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Eat BBQ LLC v. Walters

United States District Court, E.D. Kentucky, Central Division

September 18, 2014

EAT BBQ LLC, et al., Plaintiff,

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[Copyrighted Material Omitted]

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[Copyrighted Material Omitted]

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For Eat Bbq LLC, doing business as Staxx BBQ, Daniel M. Liebman, Plaintiffs: Christopher L. Thacker, LEAD ATTORNEY, Steven Brian Loy, Stoll Keenon Ogden, PLLC - Lexington, Lexington, KY USA; James Dean Liebman, LEAD ATTORNEY, Liebman & Liebman, Frankfort, KY USA; Paul Christopher Harnice, LEAD ATTORNEY, Stoll Keenon Ogden - Frankfort, Frankfort, KY USA; Susan K. Knoll, LEAD ATTORNEY, PRO HAC VICE, Wong, Cabello, Lutsch, Rutherford & Brucculeri, LLP, Houston, TX USA.

For Thomas C. Walters, Defendant: Daniel D. Brock, Jr., Lexington, KY USA.

For Thomas C. Walters, Counter Claimant: Daniel D. Brock, Jr., Lexington, KY USA.

For Eat Bbq LLC, Daniel M. Liebman, Counter Defendants: Christopher L. Thacker, LEAD ATTORNEY, Steven Brian Loy, Stoll Keenon Ogden, PLLC - Lexington, Lexington, KY USA; James Dean Liebman, LEAD ATTORNEY, Liebman & Liebman, Frankfort, KY USA; Paul Christopher Harnice, LEAD ATTORNEY, Stoll Keenon Ogden - Frankfort, Frankfort, KY USA; Susan K. Knoll, LEAD ATTORNEY, Wong, Cabello, Lutsch, Rutherford & Brucculeri, LLP, Houston, TX USA.

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Gregory F. Van Tatenhove, United States District Judge.

Daniel Liebman and Tommie Walters had an idea and began implementing that idea as, at least in the most fundamental sense of the word, partners. Sadly, their collaboration ceased and disputes relating to its disbanding are now before the Court. More specifically, Liebman obtained trademarks that he now claims Walters infringed upon and Walters argues that he is owed a percentage of the value of the enterprise they created.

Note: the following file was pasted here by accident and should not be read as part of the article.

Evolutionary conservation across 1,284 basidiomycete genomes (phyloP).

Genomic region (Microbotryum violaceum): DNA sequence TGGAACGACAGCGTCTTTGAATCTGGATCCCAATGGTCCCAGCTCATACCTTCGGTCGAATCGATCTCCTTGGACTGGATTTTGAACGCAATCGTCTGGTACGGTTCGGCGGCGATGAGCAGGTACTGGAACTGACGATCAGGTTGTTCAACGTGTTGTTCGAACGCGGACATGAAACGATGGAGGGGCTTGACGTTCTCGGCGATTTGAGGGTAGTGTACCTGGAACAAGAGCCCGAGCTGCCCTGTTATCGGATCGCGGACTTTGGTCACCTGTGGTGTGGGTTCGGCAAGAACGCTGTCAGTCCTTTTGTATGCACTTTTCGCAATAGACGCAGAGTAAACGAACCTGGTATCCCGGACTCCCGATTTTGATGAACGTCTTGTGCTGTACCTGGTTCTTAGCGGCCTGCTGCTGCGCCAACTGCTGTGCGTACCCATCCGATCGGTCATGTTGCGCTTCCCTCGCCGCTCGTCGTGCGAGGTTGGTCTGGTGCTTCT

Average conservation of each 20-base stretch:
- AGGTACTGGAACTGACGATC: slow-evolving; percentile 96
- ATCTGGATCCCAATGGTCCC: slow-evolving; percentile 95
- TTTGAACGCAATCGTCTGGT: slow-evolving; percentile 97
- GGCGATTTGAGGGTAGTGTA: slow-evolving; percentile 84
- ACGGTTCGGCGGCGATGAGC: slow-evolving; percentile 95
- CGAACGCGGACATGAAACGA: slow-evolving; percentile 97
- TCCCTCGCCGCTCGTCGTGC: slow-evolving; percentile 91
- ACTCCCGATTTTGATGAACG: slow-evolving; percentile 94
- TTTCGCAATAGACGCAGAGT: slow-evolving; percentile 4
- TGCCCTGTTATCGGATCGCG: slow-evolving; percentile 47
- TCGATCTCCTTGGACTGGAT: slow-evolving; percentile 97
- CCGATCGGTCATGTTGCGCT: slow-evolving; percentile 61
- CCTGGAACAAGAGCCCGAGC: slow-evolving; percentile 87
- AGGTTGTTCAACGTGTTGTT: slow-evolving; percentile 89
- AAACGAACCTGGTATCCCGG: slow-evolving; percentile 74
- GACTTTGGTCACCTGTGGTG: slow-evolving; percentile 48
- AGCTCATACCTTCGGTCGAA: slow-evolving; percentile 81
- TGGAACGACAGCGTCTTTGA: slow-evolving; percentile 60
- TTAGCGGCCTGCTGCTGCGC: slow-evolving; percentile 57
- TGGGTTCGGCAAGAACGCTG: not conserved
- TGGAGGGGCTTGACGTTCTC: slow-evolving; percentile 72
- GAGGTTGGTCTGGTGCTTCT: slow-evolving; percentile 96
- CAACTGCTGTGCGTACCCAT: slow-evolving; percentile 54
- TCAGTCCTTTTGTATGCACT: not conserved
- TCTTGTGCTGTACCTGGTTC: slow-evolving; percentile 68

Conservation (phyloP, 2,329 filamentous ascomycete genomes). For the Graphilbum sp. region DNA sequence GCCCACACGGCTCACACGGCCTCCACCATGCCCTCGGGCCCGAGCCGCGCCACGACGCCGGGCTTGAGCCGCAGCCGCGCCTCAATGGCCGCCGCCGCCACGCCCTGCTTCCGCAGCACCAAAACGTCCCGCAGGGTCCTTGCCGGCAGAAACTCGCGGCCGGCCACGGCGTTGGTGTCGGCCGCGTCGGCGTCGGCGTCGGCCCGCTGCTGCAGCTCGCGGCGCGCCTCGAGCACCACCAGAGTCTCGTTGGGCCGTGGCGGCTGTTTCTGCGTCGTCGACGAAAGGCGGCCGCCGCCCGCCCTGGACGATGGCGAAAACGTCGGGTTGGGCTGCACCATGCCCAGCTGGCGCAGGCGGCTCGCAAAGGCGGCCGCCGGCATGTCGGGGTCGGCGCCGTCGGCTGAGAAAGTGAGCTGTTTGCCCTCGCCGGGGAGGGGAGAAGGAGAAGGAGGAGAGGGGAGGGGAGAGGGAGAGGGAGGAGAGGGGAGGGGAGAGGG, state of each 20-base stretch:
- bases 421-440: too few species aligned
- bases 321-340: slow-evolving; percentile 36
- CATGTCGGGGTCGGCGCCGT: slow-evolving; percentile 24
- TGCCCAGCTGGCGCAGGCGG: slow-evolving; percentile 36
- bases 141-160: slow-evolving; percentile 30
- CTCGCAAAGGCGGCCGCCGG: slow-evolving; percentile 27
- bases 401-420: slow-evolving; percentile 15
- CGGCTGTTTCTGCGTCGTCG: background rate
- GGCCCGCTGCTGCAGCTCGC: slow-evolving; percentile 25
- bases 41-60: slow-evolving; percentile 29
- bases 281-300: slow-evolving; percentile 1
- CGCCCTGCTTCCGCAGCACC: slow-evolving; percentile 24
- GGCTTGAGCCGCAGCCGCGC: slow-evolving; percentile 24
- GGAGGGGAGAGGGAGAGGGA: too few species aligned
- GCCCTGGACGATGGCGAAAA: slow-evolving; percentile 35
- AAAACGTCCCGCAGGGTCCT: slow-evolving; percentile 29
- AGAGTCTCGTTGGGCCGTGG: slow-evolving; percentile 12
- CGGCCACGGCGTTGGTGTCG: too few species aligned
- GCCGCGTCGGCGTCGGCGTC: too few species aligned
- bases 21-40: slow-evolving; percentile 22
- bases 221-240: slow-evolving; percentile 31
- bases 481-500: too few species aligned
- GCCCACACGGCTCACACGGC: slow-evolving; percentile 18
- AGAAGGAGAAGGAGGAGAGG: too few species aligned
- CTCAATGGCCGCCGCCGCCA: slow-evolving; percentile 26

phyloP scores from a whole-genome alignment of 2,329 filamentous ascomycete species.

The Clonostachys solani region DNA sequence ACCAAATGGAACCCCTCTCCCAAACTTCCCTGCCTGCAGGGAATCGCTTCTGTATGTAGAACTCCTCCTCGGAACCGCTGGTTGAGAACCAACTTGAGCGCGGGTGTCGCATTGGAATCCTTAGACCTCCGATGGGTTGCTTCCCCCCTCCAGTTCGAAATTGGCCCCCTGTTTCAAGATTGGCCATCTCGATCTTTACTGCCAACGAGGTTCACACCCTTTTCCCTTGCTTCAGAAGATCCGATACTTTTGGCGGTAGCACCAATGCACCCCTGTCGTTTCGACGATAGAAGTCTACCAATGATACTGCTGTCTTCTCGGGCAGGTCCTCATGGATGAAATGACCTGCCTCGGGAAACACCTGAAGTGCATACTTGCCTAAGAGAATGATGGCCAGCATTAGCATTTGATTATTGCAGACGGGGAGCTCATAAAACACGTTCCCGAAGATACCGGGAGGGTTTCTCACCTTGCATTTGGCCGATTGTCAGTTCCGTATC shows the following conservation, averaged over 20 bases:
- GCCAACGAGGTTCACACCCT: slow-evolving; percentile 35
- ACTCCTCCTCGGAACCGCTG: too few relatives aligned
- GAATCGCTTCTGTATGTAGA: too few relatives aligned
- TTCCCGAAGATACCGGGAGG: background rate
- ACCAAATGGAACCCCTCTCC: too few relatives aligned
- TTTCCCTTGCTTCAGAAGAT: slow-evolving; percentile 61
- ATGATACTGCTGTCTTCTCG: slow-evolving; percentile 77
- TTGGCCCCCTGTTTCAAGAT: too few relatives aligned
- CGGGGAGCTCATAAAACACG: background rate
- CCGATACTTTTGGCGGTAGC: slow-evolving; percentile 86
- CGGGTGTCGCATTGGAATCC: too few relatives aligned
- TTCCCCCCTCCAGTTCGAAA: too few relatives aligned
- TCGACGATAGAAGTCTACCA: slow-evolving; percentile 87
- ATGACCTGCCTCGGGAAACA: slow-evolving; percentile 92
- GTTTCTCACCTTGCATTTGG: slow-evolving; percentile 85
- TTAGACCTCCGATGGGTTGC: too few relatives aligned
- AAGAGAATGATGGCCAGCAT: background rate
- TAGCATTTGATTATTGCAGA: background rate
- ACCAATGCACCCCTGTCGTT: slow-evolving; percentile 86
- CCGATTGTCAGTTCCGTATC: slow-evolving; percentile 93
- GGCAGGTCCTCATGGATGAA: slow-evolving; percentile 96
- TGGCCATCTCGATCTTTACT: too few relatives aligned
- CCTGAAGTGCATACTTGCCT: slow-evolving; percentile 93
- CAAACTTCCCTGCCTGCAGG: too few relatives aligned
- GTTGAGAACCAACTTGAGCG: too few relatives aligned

In November 2010, Daniel Liebman and Tommie Walters opened their first restaurant together in Louisville, Kentucky. The financial support came, with the help of a few investors, from Liebman. Walters contributed his experience in the restaurant industry and the idea for the STAXX name. Before partnering with Liebman, Walters had used the STAXX moniker in limited circumstances, but had not registered it with the United States Patent and Trademark Office (Trademark Office). The restaurant in Louisville, STAXX Roadhouse, was short-lived, closing by August of 2011. Prior to its closing, however, Liebman and Walters opened a second restaurant, STAXX BBQ in Frankfort, Kentucky. This location is still open.

After adopting STAXX as the identifying mark of the restaurants, Liebman applied for protected use of the moniker in two forms, STAXX and STAXX BBQ. Walters knew of the applications to the Trademark Office but did not file an objection as he did not want to " rock the boat." [R. 37 at 3.] Instead, he emailed Liebman and Susan Knoll, an investor, and encouraged them to add him as an owner of the trademarks. [R. 37-2, at 26 (Email dated 8/24/2011).] Knoll explained to Walters that he was " not an owner of the marks as defined by the U.S. Trademark Statute." [ Id. at 27 (Email dated 8/24/2011).] The marks were subsequently approved by, and registered with, the Trademark Office. As of September 4, 2012, Liebman has been the owner of U.S. Registration No. 4,201,038 which protects his service mark " STAXX BBQ" and, as of October 2, 2012, Liebman has owned U.S. Registration No. 4,216,466 which protects the " STAXX" mark. [R. 31-2; R. 31-3.] Plaintiffs use these marks to advertise and promote STAXX BBQ.

Liebman and Walters severed ties in May 2012. [R. 31-4 at 10-11.] After parting ways with Liebman, Walters continued to cater and provide food services and used the marks registered in Liebman's name to promote and advertise his business. [R. 4-7; R. 31-7.] Plaintiffs became aware of the alleged infringement which led to the present litigation.

Plaintiffs filed a motion for injunctive relief contemporaneously with the Complaint. After holding an evidentiary hearing and receiving briefing on the issue, this Court granted a preliminary injunction on November 16, 2011, that prohibited Walters from using the disputed marks pending ultimate resolution of this dispute. [R. 4.] On November 1, 2012, along with his answer, Walters asserted counterclaims seeking (1) declaratory relief, (2) cancellation of the STAXX mark, (3) cancellation of the STAXX BBQ mark and also alleging (4) contempt. [R. 13.] In their first amended complaint, Plaintiffs assert claims for trademark infringement and

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false designation under the Lanham Act, 15 U.S.C. § 1051, et seq., § 1125(a), unfair competition under Kentucky's common-law, conversion and tortious interference with prospective business relations. [R. 29.] Walters' first amended answer denies liability and alleges a single counterclaim for declaratory relief on the question of his partnership interest. [R. 32.] Currently pending before the Court are Plaintiffs' partial motion for summary judgment [R. 31] and Walters' late-filed motion seeking to join indispensable parties.[1] For the reasons set forth below, Plaintiffs' motion for partial summary judgment will be GRANTED in part and DENIED in part. [R. 31.]